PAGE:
Peter Paul Rubens
Flemish Baroque Era Painter, 1577-1640
Peter Paul Rubens (June 28, 1577 ?C May 30, 1640) was a prolific seventeenth-century Flemish Baroque painter, and a proponent of an exuberant Baroque style that emphasized movement, color, and sensuality. He is well-known for his Counter-Reformation altarpieces, portraits, landscapes, and history paintings of mythological and allegorical subjects.
In addition to running a large studio in Antwerp which produced paintings popular with nobility and art collectors throughout Europe, Rubens was a classically-educated humanist scholar, art collector, and diplomat who was knighted by both Philip IV, king of Spain, and Charles I, king of England.
Rubens was a prolific artist. His commissioned works were mostly religious subjects, "history" paintings, which included mythological subjects, and hunt scenes. He painted portraits, especially of friends, and self-portraits, and in later life painted several landscapes. Rubens designed tapestries and prints, as well as his own house. He also oversaw the ephemeral decorations of the Joyous Entry into Antwerp by the Cardinal-Infante Ferdinand in 1635.
His drawings are mostly extremely forceful but not detailed; he also made great use of oil sketches as preparatory studies. He was one of the last major artists to make consistent use of wooden panels as a support medium, even for very large works, but he used canvas as well, especially when the work needed to be sent a long distance. For altarpieces he sometimes painted on slate to reduce reflection problems.
His fondness of painting full-figured women gave rise to the terms 'Rubensian' or 'Rubenesque' for plus-sized women. The term 'Rubensiaans' is also commonly used in Dutch to denote such women. Related Paintings of Peter Paul Rubens :. | Helene Fourment and Her Children,Claire-Jeanne and Francois (mk05 ) | Mourning over Christ by Mary and John | Thomas | Abraham Ortelius | The Adoration of the kings |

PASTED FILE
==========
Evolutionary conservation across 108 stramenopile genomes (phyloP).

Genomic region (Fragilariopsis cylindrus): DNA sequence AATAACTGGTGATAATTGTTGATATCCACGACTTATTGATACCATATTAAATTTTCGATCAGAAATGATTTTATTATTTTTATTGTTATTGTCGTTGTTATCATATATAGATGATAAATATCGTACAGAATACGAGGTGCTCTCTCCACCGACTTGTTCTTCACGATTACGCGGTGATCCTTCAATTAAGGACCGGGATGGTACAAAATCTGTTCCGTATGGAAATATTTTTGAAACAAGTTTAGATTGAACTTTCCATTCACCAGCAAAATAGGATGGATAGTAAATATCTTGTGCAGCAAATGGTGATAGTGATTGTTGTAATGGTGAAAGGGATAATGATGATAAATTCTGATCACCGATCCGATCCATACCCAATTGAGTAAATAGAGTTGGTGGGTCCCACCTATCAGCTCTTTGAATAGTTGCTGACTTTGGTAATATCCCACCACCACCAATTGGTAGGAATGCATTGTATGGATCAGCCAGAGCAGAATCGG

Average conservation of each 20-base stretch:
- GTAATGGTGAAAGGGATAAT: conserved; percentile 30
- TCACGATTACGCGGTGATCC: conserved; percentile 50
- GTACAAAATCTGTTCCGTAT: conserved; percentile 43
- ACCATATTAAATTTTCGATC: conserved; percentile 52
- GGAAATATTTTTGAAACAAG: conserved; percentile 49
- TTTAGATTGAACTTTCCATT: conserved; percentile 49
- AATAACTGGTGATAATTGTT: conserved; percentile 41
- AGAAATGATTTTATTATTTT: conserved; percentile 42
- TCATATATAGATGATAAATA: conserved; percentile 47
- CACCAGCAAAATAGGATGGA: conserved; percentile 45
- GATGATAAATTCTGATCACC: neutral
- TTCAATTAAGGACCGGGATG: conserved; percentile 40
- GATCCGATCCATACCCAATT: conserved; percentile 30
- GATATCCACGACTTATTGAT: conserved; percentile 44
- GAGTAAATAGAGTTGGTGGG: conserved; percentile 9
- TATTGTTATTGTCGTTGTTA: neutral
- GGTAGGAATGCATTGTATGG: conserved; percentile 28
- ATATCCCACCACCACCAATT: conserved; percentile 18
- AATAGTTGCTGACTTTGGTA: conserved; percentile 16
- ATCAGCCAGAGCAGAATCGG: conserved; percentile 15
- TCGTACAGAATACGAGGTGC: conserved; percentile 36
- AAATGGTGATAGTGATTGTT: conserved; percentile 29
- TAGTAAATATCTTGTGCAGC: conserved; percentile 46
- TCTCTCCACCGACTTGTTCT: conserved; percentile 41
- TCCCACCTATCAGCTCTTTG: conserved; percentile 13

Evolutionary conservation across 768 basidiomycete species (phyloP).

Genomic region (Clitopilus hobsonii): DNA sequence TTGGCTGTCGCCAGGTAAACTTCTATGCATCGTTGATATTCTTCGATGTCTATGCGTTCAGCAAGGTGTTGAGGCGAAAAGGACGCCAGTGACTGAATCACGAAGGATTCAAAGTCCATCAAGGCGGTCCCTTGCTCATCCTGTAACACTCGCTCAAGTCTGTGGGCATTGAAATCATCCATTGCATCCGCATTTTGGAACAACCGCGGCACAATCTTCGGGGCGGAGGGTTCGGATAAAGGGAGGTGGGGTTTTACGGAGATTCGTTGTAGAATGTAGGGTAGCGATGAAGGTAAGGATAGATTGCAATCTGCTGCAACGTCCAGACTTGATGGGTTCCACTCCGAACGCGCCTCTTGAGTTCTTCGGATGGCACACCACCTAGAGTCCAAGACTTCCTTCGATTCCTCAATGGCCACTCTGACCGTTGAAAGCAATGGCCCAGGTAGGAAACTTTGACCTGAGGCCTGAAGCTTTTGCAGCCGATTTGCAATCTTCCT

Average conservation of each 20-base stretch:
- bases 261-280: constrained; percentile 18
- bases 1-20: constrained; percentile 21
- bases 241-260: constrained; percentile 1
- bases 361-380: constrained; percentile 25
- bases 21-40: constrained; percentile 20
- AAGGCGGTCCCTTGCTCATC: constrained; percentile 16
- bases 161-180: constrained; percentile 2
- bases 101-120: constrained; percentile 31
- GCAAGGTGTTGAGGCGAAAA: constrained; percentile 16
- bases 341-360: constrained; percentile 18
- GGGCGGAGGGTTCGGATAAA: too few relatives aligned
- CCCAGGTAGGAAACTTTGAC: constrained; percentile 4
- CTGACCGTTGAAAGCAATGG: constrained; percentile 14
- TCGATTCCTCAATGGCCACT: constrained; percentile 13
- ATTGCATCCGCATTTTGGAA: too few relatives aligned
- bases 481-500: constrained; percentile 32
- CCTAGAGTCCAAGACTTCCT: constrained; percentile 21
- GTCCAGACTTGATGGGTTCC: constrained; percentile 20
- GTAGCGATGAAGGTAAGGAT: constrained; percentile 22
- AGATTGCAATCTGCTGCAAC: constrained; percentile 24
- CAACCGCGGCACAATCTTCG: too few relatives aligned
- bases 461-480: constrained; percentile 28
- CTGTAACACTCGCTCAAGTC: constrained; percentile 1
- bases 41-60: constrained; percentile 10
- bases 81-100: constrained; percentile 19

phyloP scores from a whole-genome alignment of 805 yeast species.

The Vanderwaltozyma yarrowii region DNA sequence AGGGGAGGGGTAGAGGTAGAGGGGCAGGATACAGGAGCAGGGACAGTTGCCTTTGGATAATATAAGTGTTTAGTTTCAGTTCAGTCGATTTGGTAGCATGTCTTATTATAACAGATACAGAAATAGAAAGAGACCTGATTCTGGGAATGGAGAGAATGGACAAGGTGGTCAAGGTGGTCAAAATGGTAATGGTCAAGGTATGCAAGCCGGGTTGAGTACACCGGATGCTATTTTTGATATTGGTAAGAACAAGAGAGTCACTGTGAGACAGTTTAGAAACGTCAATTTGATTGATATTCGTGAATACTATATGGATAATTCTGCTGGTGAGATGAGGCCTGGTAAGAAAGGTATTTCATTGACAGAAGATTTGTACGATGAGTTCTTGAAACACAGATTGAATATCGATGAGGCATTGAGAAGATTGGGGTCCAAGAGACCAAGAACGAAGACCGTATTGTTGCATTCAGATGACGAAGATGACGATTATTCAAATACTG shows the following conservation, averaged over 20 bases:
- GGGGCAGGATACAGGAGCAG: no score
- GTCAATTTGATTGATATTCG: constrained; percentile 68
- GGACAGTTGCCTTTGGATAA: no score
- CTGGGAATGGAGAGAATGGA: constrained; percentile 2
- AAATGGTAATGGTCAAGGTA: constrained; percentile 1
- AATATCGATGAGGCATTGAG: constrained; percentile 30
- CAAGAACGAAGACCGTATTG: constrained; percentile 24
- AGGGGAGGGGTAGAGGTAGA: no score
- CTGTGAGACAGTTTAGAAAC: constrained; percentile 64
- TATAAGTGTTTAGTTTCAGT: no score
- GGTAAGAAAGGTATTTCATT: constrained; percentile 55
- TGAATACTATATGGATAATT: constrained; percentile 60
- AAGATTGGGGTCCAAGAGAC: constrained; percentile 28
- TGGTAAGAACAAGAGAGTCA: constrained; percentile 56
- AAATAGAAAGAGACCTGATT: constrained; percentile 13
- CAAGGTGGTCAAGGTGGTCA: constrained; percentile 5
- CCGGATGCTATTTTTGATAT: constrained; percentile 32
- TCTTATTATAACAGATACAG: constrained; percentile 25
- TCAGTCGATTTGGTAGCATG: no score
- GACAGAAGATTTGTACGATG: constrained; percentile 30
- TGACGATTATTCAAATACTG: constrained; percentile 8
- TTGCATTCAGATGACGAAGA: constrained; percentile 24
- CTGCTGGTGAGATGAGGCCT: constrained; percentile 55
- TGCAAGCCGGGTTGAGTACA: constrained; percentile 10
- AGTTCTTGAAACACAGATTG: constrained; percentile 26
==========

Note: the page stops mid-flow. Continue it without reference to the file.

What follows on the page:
Related Artists:Allan Ramsey
Flemish Northern Renaissance Painter, ca.1485-1524Jean Baptiste Huet
(Paris, 15 October 1745-Paris, 27 January 1811) was a French painter, engraver and designer associated with pastoral and genre scenes of animals in the Rococo manner, influenced by François Boucher.
Born into a family of artistse his uncle was Christophe Huet, his father Nicolas Huetehe apprenticed with the animal painter Charles Dagomer, a member of the painters' guild, the Academie de Saint-Luc, Paris, who was working in the 1760s. Huet's interest in printmaking and his acquaintance with Gilles Demarteau, who later engraved many of his compositions, both date from this period. About 1764 Huet entered the studio of Jean-Baptiste Le Prince, where he further developed his printmaking skills, largely reproducing his own paintings, a method of publishing them with some profit.
In 1768 he was approved by the Academie Royale, and 29 July 1769 he was received (reçu) in the minor category (petite maniere) of painter of animals and was well received in the public reviews when he began to exhibit at the Paris Salon that same year, with a Dog Attacking Geese, now at the Louvre. He continued to exhibit annually until 1789, through his attempts at the grand manner of history painting, considered the noblest genre, were not met with approval.